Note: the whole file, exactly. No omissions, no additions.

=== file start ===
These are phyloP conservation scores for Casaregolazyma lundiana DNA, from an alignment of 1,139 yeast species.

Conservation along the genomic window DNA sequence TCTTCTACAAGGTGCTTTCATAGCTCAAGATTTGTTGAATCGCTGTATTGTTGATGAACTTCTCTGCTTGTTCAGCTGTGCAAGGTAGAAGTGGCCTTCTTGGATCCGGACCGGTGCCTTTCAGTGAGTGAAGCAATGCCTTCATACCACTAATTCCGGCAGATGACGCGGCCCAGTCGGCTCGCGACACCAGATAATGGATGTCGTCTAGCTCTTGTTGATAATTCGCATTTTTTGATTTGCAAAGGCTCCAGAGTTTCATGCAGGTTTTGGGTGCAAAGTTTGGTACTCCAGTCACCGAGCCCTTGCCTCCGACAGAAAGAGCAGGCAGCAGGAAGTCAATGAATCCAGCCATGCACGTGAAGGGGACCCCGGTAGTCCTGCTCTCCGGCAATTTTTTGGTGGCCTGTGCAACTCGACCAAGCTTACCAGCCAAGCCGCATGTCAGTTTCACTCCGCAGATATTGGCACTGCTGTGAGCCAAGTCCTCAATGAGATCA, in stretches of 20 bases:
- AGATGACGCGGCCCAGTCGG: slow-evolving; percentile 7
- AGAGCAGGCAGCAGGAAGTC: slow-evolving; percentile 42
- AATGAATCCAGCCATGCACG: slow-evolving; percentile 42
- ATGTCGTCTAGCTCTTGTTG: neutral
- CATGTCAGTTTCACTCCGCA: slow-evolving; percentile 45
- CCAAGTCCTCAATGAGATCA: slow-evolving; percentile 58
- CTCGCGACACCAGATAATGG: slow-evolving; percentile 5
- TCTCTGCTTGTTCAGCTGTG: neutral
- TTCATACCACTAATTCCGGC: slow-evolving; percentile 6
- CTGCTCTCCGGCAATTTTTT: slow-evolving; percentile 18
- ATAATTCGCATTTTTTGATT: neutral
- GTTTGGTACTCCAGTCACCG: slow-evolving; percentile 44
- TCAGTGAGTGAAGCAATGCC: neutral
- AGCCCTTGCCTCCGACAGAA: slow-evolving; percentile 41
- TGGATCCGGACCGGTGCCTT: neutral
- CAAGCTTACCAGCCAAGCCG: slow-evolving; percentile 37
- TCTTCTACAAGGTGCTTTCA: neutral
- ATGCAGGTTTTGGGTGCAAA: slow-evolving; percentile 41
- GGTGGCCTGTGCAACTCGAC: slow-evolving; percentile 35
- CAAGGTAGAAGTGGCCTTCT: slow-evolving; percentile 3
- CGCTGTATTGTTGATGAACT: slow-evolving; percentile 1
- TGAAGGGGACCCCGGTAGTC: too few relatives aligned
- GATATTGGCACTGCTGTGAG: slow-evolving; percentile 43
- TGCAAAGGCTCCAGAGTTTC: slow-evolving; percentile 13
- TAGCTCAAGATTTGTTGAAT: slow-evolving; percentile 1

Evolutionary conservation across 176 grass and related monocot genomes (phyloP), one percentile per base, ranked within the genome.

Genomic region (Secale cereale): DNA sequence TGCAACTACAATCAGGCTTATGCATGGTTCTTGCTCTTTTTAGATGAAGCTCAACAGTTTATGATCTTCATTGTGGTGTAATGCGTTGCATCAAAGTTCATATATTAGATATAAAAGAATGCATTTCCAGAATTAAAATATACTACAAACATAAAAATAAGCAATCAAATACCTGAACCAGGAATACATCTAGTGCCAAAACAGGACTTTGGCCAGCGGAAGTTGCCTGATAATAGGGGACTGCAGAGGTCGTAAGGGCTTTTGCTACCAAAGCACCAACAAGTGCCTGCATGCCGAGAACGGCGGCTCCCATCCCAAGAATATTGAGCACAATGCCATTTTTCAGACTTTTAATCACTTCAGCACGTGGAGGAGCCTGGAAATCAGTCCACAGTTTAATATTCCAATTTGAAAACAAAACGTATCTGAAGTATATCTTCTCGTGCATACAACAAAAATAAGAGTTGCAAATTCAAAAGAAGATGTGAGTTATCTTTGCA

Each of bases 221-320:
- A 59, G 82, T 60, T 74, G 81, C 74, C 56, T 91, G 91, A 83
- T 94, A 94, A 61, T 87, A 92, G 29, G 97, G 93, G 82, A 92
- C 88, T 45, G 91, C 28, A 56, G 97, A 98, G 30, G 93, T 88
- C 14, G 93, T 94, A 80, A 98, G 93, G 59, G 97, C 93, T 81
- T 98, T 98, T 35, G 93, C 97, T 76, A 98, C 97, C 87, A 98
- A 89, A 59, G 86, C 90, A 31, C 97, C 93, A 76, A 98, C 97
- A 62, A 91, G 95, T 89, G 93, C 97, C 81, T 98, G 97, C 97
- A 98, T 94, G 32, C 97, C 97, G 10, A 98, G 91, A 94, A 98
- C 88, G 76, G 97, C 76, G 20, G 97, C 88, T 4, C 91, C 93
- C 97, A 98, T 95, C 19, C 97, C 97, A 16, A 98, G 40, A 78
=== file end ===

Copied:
These are phyloP conservation scores for Casaregolazyma lundiana DNA, from an alignment of 1,139 yeast species.

Conservation along the genomic window DNA sequence TCTTCTACAAGGTGCTTTCATAGCTCAAGATTTGTTGAATCGCTGTATTGTTGATGAACTTCTCTGCTTGTTCAGCTGTGCAAGGTAGAAGTGGCCTTCTTGGATCCGGACCGGTGCCTTTCAGTGAGTGAAGCAATGCCTTCATACCACTAATTCCGGCAGATGACGCGGCCCAGTCGGCTCGCGACACCAGATAATGGATGTCGTCTAGCTCTTGTTGATAATTCGCATTTTTTGATTTGCAAAGGCTCCAGAGTTTCATGCAGGTTTTGGGTGCAAAGTTTGGTACTCCAGTCACCGAGCCCTTGCCTCCGACAGAAAGAGCAGGCAGCAGGAAGTCAATGAATCCAGCCATGCACGTGAAGGGGACCCCGGTAGTCCTGCTCTCCGGCAATTTTTTGGTGGCCTGTGCAACTCGACCAAGCTTACCAGCCAAGCCGCATGTCAGTTTCACTCCGCAGATATTGGCACTGCTGTGAGCCAAGTCCTCAATGAGATCA, in stretches of 20 bases:
- AGATGACGCGGCCCAGTCGG: slow-evolving; percentile 7
- AGAGCAGGCAGCAGGAAGTC: slow-evolving; percentile 42
- AATGAATCCAGCCATGCACG: slow-evolving; percentile 42
- ATGTCGTCTAGCTCTTGTTG: neutral
- CATGTCAGTTTCACTCCGCA: slow-evolving; percentile 45
- CCAAGTCCTCAATGAGATCA: slow-evolving; percentile 58
- CTCGCGACACCAGATAATGG: slow-evolving; percentile 5
- TCTCTGCTTGTTCAGCTGTG: neutral
- TTCATACCACTAATTCCGGC: slow-evolving; percentile 6
- CTGCTCTCCGGCAATTTTTT: slow-evolving; percentile 18
- ATAATTCGCATTTTTTGATT: neutral
- GTTTGGTACTCCAGTCACCG: slow-evolving; percentile 44
- TCAGTGAGTGAAGCAATGCC: neutral
- AGCCCTTGCCTCCGACAGAA: slow-evolving; percentile 41
- TGGATCCGGACCGGTGCCTT: neutral
- CAAGCTTACCAGCCAAGCCG: slow-evolving; percentile 37
- TCTTCTACAAGGTGCTTTCA: neutral
- ATGCAGGTTTTGGGTGCAAA: slow-evolving; percentile 41
- GGTGGCCTGTGCAACTCGAC: slow-evolving; percentile 35
- CAAGGTAGAAGTGGCCTTCT: slow-evolving; percentile 3
- CGCTGTATTGTTGATGAACT: slow-evolving; percentile 1
- TGAAGGGGACCCCGGTAGTC: too few relatives aligned
- GATATTGGCACTGCTGTGAG: slow-evolving; percentile 43
- TGCAAAGGCTCCAGAGTTTC: slow-evolving; percentile 13
- TAGCTCAAGATTTGTTGAAT: slow-evolving; percentile 1

Evolutionary conservation across 176 grass and related monocot genomes (phyloP), one percentile per base, ranked within the genome.

Genomic region (Secale cereale): DNA sequence TGCAACTACAATCAGGCTTATGCATGGTTCTTGCTCTTTTTAGATGAAGCTCAACAGTTTATGATCTTCATTGTGGTGTAATGCGTTGCATCAAAGTTCATATATTAGATATAAAAGAATGCATTTCCAGAATTAAAATATACTACAAACATAAAAATAAGCAATCAAATACCTGAACCAGGAATACATCTAGTGCCAAAACAGGACTTTGGCCAGCGGAAGTTGCCTGATAATAGGGGACTGCAGAGGTCGTAAGGGCTTTTGCTACCAAAGCACCAACAAGTGCCTGCATGCCGAGAACGGCGGCTCCCATCCCAAGAATATTGAGCACAATGCCATTTTTCAGACTTTTAATCACTTCAGCACGTGGAGGAGCCTGGAAATCAGTCCACAGTTTAATATTCCAATTTGAAAACAAAACGTATCTGAAGTATATCTTCTCGTGCATACAACAAAAATAAGAGTTGCAAATTCAAAAGAAGATGTGAGTTATCTTTGCA

Each of bases 221-320:
- A 59, G 82, T 60, T 74, G 81, C 74, C 56, T 91, G 91, A 83
- T 94, A 94, A 61, T 87, A 92, G 29, G 97, G 93, G 82, A 92
- C 88, T 45, G 91, C 28, A 56, G 97, A 98, G 30, G 93, T 88
- C 14, G 93, T 94, A 80, A 98, G 93, G 59, G 97, C 93, T 81
- T 98, T 98, T 35, G 93, C 97, T 76, A 98, C 97, C 87, A 98
- A 89, A 59, G 86, C 90, A 31, C 97, C 93, A 76, A 98, C 97
- A 62, A 91, G 95, T 89, G 93, C 97, C 81, T 98, G 97, C 97
- A 98, T 94, G 32, C 97, C 97, G 10, A 98, G 91, A 94, A 98
- C 88, G 76, G 97, C 76, G 20, G 97, C 88, T 4, C 91, C 93
- C 97, A 98, T 95, C 19, C 97, C 97, A 16, A 98, G 40, A 78